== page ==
### Theory:

Let us see few examples to understand the application of the three equations of motion.

1. Practical problem using the first equation of motion:

A car cruise down an expressway at 20 $$m/s$$. Engineers are designing an off-ramp in an interchange with a deceleration of −2 $$m/s²$$ that lasts 4 $$s$$. Then, what would be the velocity of cars at the end of the off-ramp?

Important!
A ramp, also known as an inclined plane, is a flat supporting surface tilted at an angle with one end angle is higher. It is mostly used as an aid for raising or lowering a road.
Given:

Initial velocity of car, $$u =$$ 20 $$m/s$$

Acceleration of the car, $$a =$$ −2 $$m/s²$$

Time, $$t =$$ 4 $$s$$

To find the final velocity of the car, we can use the first equation of motion, $v=u+\mathit{at}$.

Substituting the known values,

$\begin{array}{l}v=20\phantom{\rule{0.147em}{0ex}}m/s+\left(-2\phantom{\rule{0.147em}{0ex}}m/{s}^{2}×4\phantom{\rule{0.147em}{0ex}}s\right)\\ \\ v=20\phantom{\rule{0.147em}{0ex}}-8\\ \\ v=12 m/s\end{array}$

Therefore, the car has a velocity of  12 $$m/s$$ at the end of the off-ramp.

2. Practical problem using the second equation of motion:

Consider a cheetah starts from rest and accelerate uniformly at 5 $$m/s²$$ for 250 $$m$$. Find out the time it takes to cover this distance. Given:

Since it starts from the rest, the initial velocity of cheetah, $$u = 0$$ $$m/s$$

Acceleration of the cheetah, $$a =$$ 5 $$m/s²$$

Displacement, $$s =$$ 250 $$m$$

To find the time to cover this distance, we can use the second equation of motion,  $s=\mathit{ut}+\frac{1}{2}a{t}^{2}$.

Since the displacement is given and we do not have the velocity of the cheetah, we cannot use the first equation of motion.

Substituting the known values,

$\begin{array}{l}s=\mathit{ut}+\frac{1}{2}\mathit{at}\\ \\ 250=0×t+\left(\frac{1}{2}×5×{t}^{2}\right)\\ \\ 250=\frac{1}{2}×5×{t}^{2}\\ \\ 250×2=5×{t}^{2}\\ \\ 500=5×{t}^{2}\\ \\ {t}^{2}\phantom{\rule{0.147em}{0ex}}=\frac{500}{5}\\ \\ {t}^{2}=100\\ \\ t\phantom{\rule{0.147em}{0ex}}=10\phantom{\rule{0.147em}{0ex}}\mathit{seconds}\end{array}$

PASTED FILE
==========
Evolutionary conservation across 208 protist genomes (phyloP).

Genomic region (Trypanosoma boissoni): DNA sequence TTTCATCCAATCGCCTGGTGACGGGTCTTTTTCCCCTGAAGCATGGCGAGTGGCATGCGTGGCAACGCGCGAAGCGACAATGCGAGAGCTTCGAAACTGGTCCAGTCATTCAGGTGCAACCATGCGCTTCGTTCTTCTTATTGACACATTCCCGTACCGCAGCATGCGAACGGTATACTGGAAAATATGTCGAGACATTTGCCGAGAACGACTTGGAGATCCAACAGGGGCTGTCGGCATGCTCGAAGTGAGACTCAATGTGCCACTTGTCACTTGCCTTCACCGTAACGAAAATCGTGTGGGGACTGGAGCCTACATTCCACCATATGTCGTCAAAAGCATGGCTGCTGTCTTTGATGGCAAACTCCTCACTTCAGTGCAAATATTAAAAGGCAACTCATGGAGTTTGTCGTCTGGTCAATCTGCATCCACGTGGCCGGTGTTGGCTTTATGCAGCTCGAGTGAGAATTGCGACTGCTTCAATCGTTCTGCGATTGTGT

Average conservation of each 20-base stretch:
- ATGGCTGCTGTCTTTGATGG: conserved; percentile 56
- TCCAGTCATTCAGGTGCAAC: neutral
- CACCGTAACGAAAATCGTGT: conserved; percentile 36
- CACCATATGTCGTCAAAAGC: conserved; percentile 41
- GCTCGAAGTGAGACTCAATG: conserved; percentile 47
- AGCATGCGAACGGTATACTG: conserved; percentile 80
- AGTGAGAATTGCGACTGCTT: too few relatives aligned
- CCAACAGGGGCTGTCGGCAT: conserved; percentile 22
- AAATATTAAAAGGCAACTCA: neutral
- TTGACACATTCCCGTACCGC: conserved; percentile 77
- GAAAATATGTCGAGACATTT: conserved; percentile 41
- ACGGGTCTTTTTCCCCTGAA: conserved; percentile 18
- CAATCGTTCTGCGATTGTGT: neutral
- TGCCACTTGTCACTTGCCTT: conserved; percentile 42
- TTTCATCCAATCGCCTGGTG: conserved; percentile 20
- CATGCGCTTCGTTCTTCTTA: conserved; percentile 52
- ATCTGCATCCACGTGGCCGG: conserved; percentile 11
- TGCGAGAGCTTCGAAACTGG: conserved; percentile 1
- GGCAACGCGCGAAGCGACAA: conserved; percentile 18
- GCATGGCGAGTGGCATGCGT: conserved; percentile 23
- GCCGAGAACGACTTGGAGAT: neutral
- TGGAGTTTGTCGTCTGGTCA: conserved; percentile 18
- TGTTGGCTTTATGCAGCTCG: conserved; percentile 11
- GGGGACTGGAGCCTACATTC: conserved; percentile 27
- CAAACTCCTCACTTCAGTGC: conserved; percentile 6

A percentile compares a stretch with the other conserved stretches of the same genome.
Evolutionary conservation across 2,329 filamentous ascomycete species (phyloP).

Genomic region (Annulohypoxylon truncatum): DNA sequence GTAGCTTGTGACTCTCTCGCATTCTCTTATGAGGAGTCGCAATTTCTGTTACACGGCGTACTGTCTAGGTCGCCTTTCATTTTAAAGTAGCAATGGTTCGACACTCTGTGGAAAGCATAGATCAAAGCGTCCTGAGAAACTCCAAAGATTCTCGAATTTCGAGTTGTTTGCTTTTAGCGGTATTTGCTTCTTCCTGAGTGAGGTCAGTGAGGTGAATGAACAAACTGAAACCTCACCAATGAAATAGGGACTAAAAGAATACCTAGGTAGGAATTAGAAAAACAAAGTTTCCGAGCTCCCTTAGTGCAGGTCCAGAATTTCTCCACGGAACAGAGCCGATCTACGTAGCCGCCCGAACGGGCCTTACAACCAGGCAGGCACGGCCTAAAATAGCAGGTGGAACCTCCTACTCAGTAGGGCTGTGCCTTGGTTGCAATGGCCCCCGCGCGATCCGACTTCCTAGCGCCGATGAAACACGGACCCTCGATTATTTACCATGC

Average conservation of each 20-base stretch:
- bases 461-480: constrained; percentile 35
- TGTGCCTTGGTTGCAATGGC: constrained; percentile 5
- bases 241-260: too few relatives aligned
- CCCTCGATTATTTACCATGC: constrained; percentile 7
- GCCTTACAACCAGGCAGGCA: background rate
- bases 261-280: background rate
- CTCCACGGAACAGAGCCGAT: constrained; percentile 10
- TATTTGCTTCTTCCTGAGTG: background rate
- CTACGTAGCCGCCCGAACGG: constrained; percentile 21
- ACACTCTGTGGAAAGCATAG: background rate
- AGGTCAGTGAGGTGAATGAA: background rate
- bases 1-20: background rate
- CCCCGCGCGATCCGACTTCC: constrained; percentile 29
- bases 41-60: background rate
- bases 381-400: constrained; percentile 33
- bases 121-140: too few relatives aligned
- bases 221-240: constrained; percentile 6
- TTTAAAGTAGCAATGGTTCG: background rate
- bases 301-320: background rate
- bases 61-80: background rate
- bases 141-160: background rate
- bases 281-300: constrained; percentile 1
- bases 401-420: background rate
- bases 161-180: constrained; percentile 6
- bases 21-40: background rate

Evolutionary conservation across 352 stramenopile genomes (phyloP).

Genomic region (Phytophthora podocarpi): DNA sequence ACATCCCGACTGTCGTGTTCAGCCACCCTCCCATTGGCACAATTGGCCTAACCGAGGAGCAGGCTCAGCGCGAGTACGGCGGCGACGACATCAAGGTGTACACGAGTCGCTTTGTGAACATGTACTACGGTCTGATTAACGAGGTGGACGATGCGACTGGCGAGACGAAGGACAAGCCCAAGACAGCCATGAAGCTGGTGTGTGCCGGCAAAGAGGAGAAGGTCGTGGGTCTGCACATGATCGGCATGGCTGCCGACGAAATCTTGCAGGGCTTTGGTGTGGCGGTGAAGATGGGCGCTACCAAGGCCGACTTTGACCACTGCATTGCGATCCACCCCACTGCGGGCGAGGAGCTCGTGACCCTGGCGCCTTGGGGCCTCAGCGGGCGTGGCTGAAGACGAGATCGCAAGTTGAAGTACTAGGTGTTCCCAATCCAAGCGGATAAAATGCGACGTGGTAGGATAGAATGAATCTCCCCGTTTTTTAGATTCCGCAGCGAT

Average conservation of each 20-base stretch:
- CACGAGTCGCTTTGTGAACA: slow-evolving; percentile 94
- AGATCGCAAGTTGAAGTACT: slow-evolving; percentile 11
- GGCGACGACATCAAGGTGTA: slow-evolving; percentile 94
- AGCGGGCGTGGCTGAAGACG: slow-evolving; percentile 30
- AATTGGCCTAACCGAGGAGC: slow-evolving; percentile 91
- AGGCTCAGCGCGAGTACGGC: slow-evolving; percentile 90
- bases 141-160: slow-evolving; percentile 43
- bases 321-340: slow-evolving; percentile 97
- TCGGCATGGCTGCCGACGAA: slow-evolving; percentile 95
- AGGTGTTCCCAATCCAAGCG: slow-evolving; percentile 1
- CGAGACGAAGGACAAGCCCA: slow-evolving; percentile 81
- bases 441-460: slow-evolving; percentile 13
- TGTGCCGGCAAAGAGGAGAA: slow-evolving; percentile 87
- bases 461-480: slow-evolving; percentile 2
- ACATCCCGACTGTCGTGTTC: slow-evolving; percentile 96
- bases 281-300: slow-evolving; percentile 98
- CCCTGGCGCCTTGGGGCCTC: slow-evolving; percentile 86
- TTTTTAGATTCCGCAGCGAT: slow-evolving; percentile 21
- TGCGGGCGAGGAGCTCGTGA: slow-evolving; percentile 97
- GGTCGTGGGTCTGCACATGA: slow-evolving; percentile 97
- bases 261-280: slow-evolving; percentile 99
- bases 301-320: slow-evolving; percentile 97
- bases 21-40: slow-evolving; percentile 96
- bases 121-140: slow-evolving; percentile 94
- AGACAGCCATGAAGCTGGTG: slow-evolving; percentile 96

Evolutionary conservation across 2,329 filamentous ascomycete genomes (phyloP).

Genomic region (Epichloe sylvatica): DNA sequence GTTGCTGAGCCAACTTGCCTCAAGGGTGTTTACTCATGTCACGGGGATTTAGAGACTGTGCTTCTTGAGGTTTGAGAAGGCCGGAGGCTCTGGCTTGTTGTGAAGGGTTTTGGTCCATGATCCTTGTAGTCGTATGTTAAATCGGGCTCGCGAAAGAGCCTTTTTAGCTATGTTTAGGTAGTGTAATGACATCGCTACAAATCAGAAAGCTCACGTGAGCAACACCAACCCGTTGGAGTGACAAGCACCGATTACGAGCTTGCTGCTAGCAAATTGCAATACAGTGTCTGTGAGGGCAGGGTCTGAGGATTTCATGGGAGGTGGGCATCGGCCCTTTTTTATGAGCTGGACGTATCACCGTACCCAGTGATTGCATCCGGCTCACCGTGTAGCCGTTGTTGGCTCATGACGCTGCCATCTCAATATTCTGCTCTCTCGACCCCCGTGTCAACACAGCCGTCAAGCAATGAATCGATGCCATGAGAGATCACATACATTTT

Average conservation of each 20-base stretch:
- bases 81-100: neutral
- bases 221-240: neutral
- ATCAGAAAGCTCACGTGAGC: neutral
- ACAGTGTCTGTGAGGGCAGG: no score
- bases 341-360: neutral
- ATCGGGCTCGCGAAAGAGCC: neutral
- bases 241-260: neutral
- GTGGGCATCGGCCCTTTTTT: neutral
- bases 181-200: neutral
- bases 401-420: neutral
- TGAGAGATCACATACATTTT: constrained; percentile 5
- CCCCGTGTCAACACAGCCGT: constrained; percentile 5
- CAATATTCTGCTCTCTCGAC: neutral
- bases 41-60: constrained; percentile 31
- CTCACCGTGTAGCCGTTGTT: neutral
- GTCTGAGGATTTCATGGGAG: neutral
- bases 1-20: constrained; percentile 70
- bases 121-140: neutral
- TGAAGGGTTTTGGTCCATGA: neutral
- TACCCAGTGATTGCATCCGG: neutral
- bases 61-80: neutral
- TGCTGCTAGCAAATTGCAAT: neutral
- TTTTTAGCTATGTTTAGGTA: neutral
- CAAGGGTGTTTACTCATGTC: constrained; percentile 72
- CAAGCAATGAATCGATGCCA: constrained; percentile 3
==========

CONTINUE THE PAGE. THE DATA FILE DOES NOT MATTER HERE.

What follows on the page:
Therefore, cheetah will cover 250 $$m$$ in 10 $$s$$ if it accelerates uniformly at 5 $$m/s²$$.

3. Practical problem using the third equation of motion:

A 10 car metro train is at rest in a station. It reaches its cruising speed after accelerating at 3 $$m/s²$$ for a distance equivalent to the length of the station 150 $$m$$. It then travels at a constant speed towards the next station 20 blocks away for ($$1325\ m$$). In such a case, determine the train's cruising velocity. Given:

The train starts from the rest, so the initial velocity of train $$u = 0$$ $$m/s$$.

Acceleration of the train, $$a =$$ 3 $$m/s²$$

Displacement of the train (length of the station), $$s =$$ 250 $$m$$

To find the velocity of the train, we can use the third equation of motion, ${v}^{2}={u}^{2}+2\mathit{as}$.

Substituting the known values,

$\begin{array}{l}{v}^{2}={u}^{2}+2\mathit{as}\\ \\ {v}^{2}=0\phantom{\rule{0.147em}{0ex}}+2\phantom{\rule{0.147em}{0ex}}\left(3\phantom{\rule{0.147em}{0ex}}m/{s}^{2}×150\right)\phantom{\rule{0.147em}{0ex}}m\\ \\ {v}^{2}=2\phantom{\rule{0.147em}{0ex}}\left(3×150\right)\\ \\ {v}^{2}=2\phantom{\rule{0.147em}{0ex}}\left(450\right)\\ \\ {v}^{2}=900\\ \\ v\phantom{\rule{0.147em}{0ex}}=30\phantom{\rule{0.147em}{0ex}}m/s\end{array}$

Therefore, the train's velocity is 30 $$m/s$$.